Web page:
Tag Archives: Circles

Culture Eats Strategy for Breakfast

You cannot change the strategy of a community, an organization, or system – without focusing on culture and the beliefs people hold about how things work. Sometimes attributed to the business guru Peter Drucker, “culture eats strategy for breakfast” is an illustrative warning relevant to all of us working on the elimination of poverty.

At Circles USA, we’ve changed the culture of poverty by tapping the power of a culture of prosperity. Whenever people have an experience that contradicts a negative reality that they have been normalizing, healing occurs. For example, participants in poverty are called Circle Leaders, and they lead the process to achieve their own economic stability. Since a typical experience for those in poverty is to be dismissed and marginalized, there is a powerful healing that occurs through the acknowledgement that they are the poverty experts and must be at the planning table to find real solutions on behalf of the entire community.

The idea of a poverty reduction system is a powerful contradiction to executives who are immersed in the management of requirements for a fragmented and random array of community programs. There is genuine excitement about focusing on how to rearrange work into more clear pathways that actually lead people out of poverty and reduce poverty rates.

As more coherence is created in the sector of human services, we can find opportunities to enlist other sectors in ending poverty. For example, in workforce development, employers can challenge their mindsets about employees with backgrounds in poverty and implement responsive ways to do business in order to be more successful. Teachers can integrate pedagogies for engaging children from homes in poverty. Civic groups can question their hidden biases and rules that make it difficult for those in poverty to feel welcomed. Philanthropic organizations can analyze if their funding practices favor short-term wins at the exclusion of long-term gains. Whatever the challenges, transformational leaders engage crucial conversations that generate more cohesion towards a shared vision of ending poverty.

Are you leading Big View discussions on this topic? Share your perspective with us at Circles@CirclesUSA.org.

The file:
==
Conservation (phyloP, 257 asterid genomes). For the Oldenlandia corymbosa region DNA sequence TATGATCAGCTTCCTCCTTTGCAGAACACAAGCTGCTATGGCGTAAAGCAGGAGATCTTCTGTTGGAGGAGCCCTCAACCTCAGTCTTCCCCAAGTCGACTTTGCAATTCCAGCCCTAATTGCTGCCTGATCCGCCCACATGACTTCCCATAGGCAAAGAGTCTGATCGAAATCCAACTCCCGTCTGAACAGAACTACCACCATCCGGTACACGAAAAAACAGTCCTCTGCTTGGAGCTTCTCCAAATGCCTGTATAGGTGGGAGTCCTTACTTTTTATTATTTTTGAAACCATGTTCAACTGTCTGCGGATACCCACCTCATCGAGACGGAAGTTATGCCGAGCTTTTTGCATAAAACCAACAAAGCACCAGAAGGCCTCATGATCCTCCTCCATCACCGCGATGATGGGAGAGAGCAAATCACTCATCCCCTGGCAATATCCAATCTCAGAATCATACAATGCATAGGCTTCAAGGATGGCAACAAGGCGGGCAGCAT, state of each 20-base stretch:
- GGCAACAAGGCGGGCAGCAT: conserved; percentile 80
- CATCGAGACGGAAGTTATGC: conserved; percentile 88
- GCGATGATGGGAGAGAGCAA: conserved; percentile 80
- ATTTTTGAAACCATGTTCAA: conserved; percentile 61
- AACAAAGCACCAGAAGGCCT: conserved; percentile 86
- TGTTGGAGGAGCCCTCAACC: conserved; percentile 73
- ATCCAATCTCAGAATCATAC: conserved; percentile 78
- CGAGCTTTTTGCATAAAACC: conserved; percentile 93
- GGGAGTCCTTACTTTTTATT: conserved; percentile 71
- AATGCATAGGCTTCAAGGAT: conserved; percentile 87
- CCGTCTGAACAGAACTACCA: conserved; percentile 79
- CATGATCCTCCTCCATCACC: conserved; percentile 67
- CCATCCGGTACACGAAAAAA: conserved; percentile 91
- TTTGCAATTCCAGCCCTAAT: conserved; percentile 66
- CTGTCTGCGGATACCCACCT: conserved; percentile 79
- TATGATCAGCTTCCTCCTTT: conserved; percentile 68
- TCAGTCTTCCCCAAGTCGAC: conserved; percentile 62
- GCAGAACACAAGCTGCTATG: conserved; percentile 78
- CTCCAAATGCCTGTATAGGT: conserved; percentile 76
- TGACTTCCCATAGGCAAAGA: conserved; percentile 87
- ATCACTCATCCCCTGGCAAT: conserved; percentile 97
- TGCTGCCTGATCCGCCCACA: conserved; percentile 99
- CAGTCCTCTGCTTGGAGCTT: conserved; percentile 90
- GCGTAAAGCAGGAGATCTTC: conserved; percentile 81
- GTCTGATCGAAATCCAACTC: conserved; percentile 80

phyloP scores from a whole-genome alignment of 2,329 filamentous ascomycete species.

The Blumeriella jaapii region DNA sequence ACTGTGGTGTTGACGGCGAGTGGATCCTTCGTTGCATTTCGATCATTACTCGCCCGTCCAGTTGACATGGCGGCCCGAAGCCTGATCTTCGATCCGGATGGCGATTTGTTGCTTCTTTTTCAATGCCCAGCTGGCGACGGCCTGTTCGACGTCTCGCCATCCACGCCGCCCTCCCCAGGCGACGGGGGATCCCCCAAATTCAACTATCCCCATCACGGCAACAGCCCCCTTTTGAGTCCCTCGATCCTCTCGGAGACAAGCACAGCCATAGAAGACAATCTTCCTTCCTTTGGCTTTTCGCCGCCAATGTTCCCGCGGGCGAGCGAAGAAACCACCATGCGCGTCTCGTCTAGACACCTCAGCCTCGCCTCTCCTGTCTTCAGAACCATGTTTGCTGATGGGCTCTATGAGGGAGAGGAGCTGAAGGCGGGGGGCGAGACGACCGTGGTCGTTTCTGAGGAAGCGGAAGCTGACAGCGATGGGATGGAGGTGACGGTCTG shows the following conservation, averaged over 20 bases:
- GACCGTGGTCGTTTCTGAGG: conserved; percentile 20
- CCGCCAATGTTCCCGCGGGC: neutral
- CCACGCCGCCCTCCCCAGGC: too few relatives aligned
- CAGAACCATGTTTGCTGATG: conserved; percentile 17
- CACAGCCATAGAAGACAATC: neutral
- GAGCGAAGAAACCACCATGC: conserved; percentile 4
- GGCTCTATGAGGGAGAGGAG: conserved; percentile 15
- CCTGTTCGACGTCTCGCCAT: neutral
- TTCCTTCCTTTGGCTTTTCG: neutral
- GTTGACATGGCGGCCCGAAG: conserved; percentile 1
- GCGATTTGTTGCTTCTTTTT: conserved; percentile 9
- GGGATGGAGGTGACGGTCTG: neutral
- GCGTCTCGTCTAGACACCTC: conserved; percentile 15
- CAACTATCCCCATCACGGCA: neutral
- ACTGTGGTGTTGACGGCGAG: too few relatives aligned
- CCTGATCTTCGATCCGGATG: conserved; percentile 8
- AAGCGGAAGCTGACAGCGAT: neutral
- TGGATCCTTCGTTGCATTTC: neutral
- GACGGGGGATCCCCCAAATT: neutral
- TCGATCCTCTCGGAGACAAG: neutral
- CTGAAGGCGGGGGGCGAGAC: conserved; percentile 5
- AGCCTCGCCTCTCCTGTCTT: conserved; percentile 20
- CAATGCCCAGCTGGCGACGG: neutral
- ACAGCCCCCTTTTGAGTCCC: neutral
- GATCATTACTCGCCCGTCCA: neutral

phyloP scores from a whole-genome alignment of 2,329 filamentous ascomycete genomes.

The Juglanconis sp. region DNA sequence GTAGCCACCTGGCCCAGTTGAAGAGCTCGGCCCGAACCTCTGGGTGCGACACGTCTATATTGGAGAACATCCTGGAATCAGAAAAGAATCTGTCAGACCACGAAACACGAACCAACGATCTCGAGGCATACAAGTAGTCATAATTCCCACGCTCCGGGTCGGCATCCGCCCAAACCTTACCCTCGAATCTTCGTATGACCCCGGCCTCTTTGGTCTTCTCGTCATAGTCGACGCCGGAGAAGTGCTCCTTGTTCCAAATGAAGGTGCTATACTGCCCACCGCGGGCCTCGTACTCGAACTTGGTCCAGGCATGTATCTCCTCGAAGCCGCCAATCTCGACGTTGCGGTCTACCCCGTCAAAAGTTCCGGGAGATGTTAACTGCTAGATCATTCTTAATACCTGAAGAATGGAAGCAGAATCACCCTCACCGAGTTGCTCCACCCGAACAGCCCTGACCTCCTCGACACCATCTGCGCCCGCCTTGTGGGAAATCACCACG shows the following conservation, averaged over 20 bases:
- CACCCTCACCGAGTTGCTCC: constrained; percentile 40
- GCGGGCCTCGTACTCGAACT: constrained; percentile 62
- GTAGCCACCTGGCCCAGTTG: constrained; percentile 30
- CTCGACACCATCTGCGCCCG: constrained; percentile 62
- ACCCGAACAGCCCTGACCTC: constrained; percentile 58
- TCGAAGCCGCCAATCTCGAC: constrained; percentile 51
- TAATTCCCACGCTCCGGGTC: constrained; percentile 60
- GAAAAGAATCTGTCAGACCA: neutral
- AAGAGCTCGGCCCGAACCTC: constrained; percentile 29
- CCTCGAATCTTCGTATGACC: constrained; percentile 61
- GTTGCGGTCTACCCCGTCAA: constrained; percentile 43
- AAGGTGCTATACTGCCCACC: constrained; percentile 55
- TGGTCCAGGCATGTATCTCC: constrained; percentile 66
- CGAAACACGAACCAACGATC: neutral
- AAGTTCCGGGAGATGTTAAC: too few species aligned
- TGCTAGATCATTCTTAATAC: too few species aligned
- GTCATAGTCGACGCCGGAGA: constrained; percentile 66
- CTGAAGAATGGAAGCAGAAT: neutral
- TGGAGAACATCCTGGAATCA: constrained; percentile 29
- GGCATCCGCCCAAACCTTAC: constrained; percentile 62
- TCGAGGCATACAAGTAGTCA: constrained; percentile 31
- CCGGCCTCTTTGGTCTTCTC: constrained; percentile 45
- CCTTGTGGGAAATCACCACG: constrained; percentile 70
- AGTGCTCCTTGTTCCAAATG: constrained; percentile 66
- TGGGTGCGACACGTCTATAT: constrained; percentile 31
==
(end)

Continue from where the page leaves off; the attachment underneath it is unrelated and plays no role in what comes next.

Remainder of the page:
The content for this Blog Series is drawn from the Poverty Reduction Lab program, a collaboration with CQIU. The first post, “Can We Believe in Ending Poverty?” can be accessed here. Stay tuned for more about:

  • Dismantling the poverty management system
  • Leading your community through the four stages of change
  • Creating a pathway to end poverty

To receive subsequent blog posts, sign-up for The Big View Newsletter, our monthly bulletin about poverty research and policy change.

Warm regards,

Scott. C. Miller, Founder and CEO, Circles USA

Can We Believe in Ending Poverty?

I was in New York City a few years ago having a conversation with a former United Nations Ambassador about my first book, Until It’s Gone, Ending Poverty in our Nation, in our Lifetime. He asked me several questions about my assumptions regarding the nature of poverty and about my work at Circles USA. After thirty minutes of debate, he revealed what was really behind his questioning, as he said to me, “Jesus said the poor will always be with us. Is ending poverty going against the Bible?”

He’s not alone in this belief. For many in the nation, the biblical reference that “the poor will always be with us” is a strong suggestion that no matter what we do, we will always have poverty. Any attempt to eradicate poverty is a task that has no hope of success. Perhaps the best that can be hoped for is to manage poverty or maybe save a few people. But can we believe in ending poverty? Only if we change our mindset.